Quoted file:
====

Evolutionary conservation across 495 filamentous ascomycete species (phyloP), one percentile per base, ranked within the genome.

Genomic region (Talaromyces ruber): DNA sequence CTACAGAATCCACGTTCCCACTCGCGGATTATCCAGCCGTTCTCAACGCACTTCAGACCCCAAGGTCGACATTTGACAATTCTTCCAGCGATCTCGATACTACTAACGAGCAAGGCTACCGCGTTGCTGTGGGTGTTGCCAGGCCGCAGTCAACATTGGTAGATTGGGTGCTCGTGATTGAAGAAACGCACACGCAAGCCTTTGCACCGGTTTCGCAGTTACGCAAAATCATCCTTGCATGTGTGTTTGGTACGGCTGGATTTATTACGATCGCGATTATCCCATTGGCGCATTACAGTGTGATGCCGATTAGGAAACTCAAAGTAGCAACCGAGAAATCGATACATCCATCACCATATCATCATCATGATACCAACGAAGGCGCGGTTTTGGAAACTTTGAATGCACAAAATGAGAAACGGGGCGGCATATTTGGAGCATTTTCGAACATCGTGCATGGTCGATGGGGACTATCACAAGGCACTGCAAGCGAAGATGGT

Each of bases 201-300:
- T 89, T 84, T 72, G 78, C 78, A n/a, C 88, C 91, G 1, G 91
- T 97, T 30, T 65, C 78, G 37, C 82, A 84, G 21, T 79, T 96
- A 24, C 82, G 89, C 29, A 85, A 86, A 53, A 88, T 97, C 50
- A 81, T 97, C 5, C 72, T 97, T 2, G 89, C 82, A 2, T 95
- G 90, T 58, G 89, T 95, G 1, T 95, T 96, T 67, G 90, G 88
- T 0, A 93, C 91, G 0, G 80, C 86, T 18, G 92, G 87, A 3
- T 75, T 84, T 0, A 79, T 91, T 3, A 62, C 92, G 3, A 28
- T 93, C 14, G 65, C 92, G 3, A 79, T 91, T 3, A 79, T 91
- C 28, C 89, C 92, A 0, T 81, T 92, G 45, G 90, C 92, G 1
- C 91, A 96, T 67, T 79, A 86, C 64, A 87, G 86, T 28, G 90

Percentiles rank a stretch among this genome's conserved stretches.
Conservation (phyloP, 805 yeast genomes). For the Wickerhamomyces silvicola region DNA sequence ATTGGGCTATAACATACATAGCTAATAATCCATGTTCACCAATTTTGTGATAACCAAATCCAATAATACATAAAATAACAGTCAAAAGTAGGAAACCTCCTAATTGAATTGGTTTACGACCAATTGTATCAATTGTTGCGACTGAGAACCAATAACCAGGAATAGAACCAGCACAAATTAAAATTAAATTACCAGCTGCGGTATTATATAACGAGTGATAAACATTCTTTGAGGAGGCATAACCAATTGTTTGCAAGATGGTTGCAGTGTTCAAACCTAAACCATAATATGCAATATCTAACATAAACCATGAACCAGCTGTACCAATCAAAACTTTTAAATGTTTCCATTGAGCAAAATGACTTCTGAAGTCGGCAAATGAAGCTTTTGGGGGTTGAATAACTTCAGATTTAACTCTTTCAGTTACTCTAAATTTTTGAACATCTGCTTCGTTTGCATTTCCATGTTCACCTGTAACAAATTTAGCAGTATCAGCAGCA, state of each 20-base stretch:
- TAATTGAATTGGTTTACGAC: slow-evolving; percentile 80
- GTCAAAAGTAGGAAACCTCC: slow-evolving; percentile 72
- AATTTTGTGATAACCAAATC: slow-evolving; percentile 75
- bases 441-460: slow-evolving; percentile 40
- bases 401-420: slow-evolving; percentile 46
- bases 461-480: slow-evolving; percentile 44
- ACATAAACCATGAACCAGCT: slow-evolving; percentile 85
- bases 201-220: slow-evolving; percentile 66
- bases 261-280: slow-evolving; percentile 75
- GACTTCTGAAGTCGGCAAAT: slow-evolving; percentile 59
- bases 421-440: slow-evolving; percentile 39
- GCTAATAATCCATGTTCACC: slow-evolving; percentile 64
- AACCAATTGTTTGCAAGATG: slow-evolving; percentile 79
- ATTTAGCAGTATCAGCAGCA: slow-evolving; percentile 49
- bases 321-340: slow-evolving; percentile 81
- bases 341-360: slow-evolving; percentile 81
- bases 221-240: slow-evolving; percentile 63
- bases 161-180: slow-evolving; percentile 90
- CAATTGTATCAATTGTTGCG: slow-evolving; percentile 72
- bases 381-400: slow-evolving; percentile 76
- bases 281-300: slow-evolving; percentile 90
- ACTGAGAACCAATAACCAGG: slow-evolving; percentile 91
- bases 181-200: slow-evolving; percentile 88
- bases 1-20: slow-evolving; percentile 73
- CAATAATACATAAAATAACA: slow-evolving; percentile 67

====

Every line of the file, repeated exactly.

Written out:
Evolutionary conservation across 495 filamentous ascomycete species (phyloP), one percentile per base, ranked within the genome.

Genomic region (Talaromyces ruber): DNA sequence CTACAGAATCCACGTTCCCACTCGCGGATTATCCAGCCGTTCTCAACGCACTTCAGACCCCAAGGTCGACATTTGACAATTCTTCCAGCGATCTCGATACTACTAACGAGCAAGGCTACCGCGTTGCTGTGGGTGTTGCCAGGCCGCAGTCAACATTGGTAGATTGGGTGCTCGTGATTGAAGAAACGCACACGCAAGCCTTTGCACCGGTTTCGCAGTTACGCAAAATCATCCTTGCATGTGTGTTTGGTACGGCTGGATTTATTACGATCGCGATTATCCCATTGGCGCATTACAGTGTGATGCCGATTAGGAAACTCAAAGTAGCAACCGAGAAATCGATACATCCATCACCATATCATCATCATGATACCAACGAAGGCGCGGTTTTGGAAACTTTGAATGCACAAAATGAGAAACGGGGCGGCATATTTGGAGCATTTTCGAACATCGTGCATGGTCGATGGGGACTATCACAAGGCACTGCAAGCGAAGATGGT

Each of bases 201-300:
- T 89, T 84, T 72, G 78, C 78, A n/a, C 88, C 91, G 1, G 91
- T 97, T 30, T 65, C 78, G 37, C 82, A 84, G 21, T 79, T 96
- A 24, C 82, G 89, C 29, A 85, A 86, A 53, A 88, T 97, C 50
- A 81, T 97, C 5, C 72, T 97, T 2, G 89, C 82, A 2, T 95
- G 90, T 58, G 89, T 95, G 1, T 95, T 96, T 67, G 90, G 88
- T 0, A 93, C 91, G 0, G 80, C 86, T 18, G 92, G 87, A 3
- T 75, T 84, T 0, A 79, T 91, T 3, A 62, C 92, G 3, A 28
- T 93, C 14, G 65, C 92, G 3, A 79, T 91, T 3, A 79, T 91
- C 28, C 89, C 92, A 0, T 81, T 92, G 45, G 90, C 92, G 1
- C 91, A 96, T 67, T 79, A 86, C 64, A 87, G 86, T 28, G 90

Percentiles rank a stretch among this genome's conserved stretches.
Conservation (phyloP, 805 yeast genomes). For the Wickerhamomyces silvicola region DNA sequence ATTGGGCTATAACATACATAGCTAATAATCCATGTTCACCAATTTTGTGATAACCAAATCCAATAATACATAAAATAACAGTCAAAAGTAGGAAACCTCCTAATTGAATTGGTTTACGACCAATTGTATCAATTGTTGCGACTGAGAACCAATAACCAGGAATAGAACCAGCACAAATTAAAATTAAATTACCAGCTGCGGTATTATATAACGAGTGATAAACATTCTTTGAGGAGGCATAACCAATTGTTTGCAAGATGGTTGCAGTGTTCAAACCTAAACCATAATATGCAATATCTAACATAAACCATGAACCAGCTGTACCAATCAAAACTTTTAAATGTTTCCATTGAGCAAAATGACTTCTGAAGTCGGCAAATGAAGCTTTTGGGGGTTGAATAACTTCAGATTTAACTCTTTCAGTTACTCTAAATTTTTGAACATCTGCTTCGTTTGCATTTCCATGTTCACCTGTAACAAATTTAGCAGTATCAGCAGCA, state of each 20-base stretch:
- TAATTGAATTGGTTTACGAC: slow-evolving; percentile 80
- GTCAAAAGTAGGAAACCTCC: slow-evolving; percentile 72
- AATTTTGTGATAACCAAATC: slow-evolving; percentile 75
- bases 441-460: slow-evolving; percentile 40
- bases 401-420: slow-evolving; percentile 46
- bases 461-480: slow-evolving; percentile 44
- ACATAAACCATGAACCAGCT: slow-evolving; percentile 85
- bases 201-220: slow-evolving; percentile 66
- bases 261-280: slow-evolving; percentile 75
- GACTTCTGAAGTCGGCAAAT: slow-evolving; percentile 59
- bases 421-440: slow-evolving; percentile 39
- GCTAATAATCCATGTTCACC: slow-evolving; percentile 64
- AACCAATTGTTTGCAAGATG: slow-evolving; percentile 79
- ATTTAGCAGTATCAGCAGCA: slow-evolving; percentile 49
- bases 321-340: slow-evolving; percentile 81
- bases 341-360: slow-evolving; percentile 81
- bases 221-240: slow-evolving; percentile 63
- bases 161-180: slow-evolving; percentile 90
- CAATTGTATCAATTGTTGCG: slow-evolving; percentile 72
- bases 381-400: slow-evolving; percentile 76
- bases 281-300: slow-evolving; percentile 90
- ACTGAGAACCAATAACCAGG: slow-evolving; percentile 91
- bases 181-200: slow-evolving; percentile 88
- bases 1-20: slow-evolving; percentile 73
- CAATAATACATAAAATAACA: slow-evolving; percentile 67